An old wives' tale is a supposed truth which is actually spurious or a superstition. It can be said sometimes to be a type of urban legend, said to be passed down by older women to a younger generation. Such tales are considered superstition, folklore or unverified claims with exaggerated and/or inaccurate details. Old wives' tales often center on women's traditional concerns, such as pregnancy, puberty, social relations, health, herbalism and nutrition.

A supposed truth that has been passed down by word of mouth A rumour, myth or superstition; something which is almost certainly untrue, despite acceptance by many.

3 added 30 characters in body
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That would be called a cryptid in case of the animal kingdom.

Some dictionaries and encyclopedias define the term "cryptid" as an animal whose existence is unsubstantiated. (perfect example would be bigfoot)

conspiracy theory could be another.

Reification is yet another

Apocryphal

From Late Latin apocryphus (“secret, not approved for public reading”), from Ancient Greek ἀπόκρυφος (apókruphos, “hidden, obscure”, thus “(books) of unknown authorship”), from ἀπό (apó, “from”) + κρύπτω (krúptō, “I hide”). Properly plural (the singular would be apocryphon), but commonly treated as a collective singular. “Apocryphal” meaning “of doubtful authenticity” is first attested in English in 1590.

Old wife's tale

A supposed truth that has been passed down by word of mouth A rumour, myth or superstition; something which is almost certainly untrue, despite acceptance by many.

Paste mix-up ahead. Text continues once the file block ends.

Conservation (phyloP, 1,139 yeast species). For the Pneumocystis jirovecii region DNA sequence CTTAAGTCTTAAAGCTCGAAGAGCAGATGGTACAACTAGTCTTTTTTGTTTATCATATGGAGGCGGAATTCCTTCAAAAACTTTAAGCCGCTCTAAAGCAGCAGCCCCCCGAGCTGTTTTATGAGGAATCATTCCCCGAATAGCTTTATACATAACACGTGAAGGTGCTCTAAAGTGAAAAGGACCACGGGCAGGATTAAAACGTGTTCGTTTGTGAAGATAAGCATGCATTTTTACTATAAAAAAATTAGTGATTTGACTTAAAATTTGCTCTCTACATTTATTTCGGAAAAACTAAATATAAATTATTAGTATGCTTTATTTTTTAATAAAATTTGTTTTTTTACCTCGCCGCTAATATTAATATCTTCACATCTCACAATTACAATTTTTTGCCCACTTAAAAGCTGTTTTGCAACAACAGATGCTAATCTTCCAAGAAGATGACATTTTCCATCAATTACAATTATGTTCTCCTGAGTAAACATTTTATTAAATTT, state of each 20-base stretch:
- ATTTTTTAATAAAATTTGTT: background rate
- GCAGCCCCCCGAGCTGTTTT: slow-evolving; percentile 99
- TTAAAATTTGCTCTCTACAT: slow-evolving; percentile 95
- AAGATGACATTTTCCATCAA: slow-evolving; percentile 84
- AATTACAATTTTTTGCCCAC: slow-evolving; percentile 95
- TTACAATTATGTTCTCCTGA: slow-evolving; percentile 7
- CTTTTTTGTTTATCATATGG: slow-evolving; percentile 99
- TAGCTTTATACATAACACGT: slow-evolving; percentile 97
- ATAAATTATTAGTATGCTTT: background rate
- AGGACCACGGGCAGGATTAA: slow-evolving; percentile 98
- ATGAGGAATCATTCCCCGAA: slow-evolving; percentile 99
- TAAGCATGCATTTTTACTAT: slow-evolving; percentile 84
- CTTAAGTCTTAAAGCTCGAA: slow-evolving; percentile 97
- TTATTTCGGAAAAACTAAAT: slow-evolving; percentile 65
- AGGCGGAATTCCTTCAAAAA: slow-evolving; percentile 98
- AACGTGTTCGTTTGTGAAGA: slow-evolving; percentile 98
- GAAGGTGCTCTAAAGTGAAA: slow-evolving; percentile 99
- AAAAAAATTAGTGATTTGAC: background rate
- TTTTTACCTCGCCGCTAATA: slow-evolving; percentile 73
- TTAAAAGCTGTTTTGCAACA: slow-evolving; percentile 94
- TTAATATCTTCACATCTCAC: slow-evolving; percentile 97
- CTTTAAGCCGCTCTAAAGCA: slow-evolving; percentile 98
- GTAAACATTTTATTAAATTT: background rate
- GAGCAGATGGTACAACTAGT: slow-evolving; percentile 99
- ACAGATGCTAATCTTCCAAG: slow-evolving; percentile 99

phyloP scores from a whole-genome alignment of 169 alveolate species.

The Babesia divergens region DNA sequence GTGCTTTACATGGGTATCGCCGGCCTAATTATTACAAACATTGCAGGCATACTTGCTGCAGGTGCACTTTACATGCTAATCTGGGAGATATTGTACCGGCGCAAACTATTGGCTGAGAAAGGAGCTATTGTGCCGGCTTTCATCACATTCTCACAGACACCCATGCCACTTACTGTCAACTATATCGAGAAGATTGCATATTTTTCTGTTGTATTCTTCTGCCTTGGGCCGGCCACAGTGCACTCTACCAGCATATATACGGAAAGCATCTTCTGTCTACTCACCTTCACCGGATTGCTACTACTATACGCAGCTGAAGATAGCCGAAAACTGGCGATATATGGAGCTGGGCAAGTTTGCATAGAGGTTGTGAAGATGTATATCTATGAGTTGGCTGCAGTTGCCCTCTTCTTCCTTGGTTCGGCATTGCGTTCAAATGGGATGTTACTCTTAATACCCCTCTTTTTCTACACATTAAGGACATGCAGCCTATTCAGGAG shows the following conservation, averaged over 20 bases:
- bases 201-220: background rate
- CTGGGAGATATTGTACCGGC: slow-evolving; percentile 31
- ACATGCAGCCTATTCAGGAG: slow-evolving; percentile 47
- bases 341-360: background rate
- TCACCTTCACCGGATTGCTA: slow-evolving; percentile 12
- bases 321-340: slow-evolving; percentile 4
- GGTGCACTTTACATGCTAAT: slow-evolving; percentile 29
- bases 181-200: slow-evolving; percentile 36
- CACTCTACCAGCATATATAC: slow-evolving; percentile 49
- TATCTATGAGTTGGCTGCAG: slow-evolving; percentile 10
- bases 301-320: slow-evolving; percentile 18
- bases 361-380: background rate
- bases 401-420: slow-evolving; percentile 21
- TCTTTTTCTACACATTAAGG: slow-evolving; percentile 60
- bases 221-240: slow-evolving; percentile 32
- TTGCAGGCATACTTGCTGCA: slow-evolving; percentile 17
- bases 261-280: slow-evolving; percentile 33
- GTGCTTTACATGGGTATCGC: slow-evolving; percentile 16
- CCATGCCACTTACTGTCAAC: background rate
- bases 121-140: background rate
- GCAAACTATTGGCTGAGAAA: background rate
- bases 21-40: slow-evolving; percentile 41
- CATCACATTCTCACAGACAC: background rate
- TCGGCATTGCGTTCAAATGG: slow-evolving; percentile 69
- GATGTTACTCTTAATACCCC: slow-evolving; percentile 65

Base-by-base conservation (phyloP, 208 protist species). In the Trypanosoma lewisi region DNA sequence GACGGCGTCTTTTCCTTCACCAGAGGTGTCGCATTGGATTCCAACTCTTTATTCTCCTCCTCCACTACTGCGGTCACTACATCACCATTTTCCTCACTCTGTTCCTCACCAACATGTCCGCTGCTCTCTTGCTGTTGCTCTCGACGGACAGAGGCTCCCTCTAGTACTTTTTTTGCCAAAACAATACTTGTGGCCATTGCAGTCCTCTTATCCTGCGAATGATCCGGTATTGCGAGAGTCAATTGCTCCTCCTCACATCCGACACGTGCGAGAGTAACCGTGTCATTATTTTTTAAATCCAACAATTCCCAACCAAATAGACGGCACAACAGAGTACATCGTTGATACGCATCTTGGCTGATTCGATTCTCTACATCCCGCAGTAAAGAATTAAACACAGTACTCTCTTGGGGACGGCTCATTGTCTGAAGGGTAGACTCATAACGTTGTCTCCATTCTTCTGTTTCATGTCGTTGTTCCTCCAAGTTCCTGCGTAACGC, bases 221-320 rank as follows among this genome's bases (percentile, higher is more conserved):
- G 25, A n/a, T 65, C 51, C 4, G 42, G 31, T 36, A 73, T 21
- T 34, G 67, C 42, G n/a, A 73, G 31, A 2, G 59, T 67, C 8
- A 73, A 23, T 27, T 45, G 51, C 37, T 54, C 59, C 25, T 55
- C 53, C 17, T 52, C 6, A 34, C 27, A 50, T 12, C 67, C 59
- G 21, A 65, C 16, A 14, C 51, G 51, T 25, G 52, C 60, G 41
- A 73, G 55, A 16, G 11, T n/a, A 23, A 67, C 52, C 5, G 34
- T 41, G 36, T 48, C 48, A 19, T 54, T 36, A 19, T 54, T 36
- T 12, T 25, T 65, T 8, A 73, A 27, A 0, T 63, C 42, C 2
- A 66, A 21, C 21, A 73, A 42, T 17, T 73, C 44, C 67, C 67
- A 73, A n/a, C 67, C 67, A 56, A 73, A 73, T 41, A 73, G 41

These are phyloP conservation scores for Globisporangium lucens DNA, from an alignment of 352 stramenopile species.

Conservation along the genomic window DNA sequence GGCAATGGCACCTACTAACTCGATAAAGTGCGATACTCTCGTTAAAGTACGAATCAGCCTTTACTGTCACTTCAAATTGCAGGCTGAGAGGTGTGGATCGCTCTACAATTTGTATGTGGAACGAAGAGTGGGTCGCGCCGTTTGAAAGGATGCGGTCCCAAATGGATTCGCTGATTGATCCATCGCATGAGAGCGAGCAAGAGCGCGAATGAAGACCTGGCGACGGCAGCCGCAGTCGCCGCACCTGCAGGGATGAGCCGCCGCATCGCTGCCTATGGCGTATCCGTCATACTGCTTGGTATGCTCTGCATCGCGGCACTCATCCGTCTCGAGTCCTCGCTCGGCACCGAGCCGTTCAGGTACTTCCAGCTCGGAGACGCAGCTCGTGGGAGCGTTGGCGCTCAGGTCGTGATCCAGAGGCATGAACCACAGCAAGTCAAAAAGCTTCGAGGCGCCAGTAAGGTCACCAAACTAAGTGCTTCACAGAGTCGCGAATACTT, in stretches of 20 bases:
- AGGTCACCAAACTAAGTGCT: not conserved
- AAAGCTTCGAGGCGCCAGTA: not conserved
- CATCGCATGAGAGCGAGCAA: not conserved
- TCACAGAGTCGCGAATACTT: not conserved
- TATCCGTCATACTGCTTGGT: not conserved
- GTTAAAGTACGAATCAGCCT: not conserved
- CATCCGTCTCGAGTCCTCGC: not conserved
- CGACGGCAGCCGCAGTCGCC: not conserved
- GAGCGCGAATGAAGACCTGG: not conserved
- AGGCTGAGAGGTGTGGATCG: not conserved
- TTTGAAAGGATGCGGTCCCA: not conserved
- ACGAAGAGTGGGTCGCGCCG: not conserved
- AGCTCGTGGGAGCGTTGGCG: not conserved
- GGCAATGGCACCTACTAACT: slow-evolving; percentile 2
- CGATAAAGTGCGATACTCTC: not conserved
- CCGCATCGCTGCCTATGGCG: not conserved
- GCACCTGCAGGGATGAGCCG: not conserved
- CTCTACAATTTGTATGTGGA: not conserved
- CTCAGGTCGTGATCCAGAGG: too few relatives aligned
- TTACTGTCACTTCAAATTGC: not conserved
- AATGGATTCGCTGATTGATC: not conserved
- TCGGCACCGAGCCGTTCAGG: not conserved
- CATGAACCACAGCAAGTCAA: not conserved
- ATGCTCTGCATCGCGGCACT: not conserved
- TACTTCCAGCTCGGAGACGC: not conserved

That would be called a cryptid in case of the animal kingdom.

Some dictionaries and encyclopedias define the term "cryptid" as an animal whose existence is unsubstantiated. (perfect example would be bigfoot)

conspiracy theory could be another.

Apocryphal

From Late Latin apocryphus (“secret, not approved for public reading”), from Ancient Greek ἀπόκρυφος (apókruphos, “hidden, obscure”, thus “(books) of unknown authorship”), from ἀπό (apó, “from”) + κρύπτω (krúptō, “I hide”). Properly plural (the singular would be apocryphon), but commonly treated as a collective singular. “Apocryphal” meaning “of doubtful authenticity” is first attested in English in 1590.

Old wife's tale

A supposed truth that has been passed down by word of mouth A rumour, myth or superstition; something which is almost certainly untrue, despite acceptance by many.

That would be called a cryptid in case of the animal kingdom.

Some dictionaries and encyclopedias define the term "cryptid" as an animal whose existence is unsubstantiated. (perfect example would be bigfoot)

conspiracy theory could be another.

Reification is yet another

Apocryphal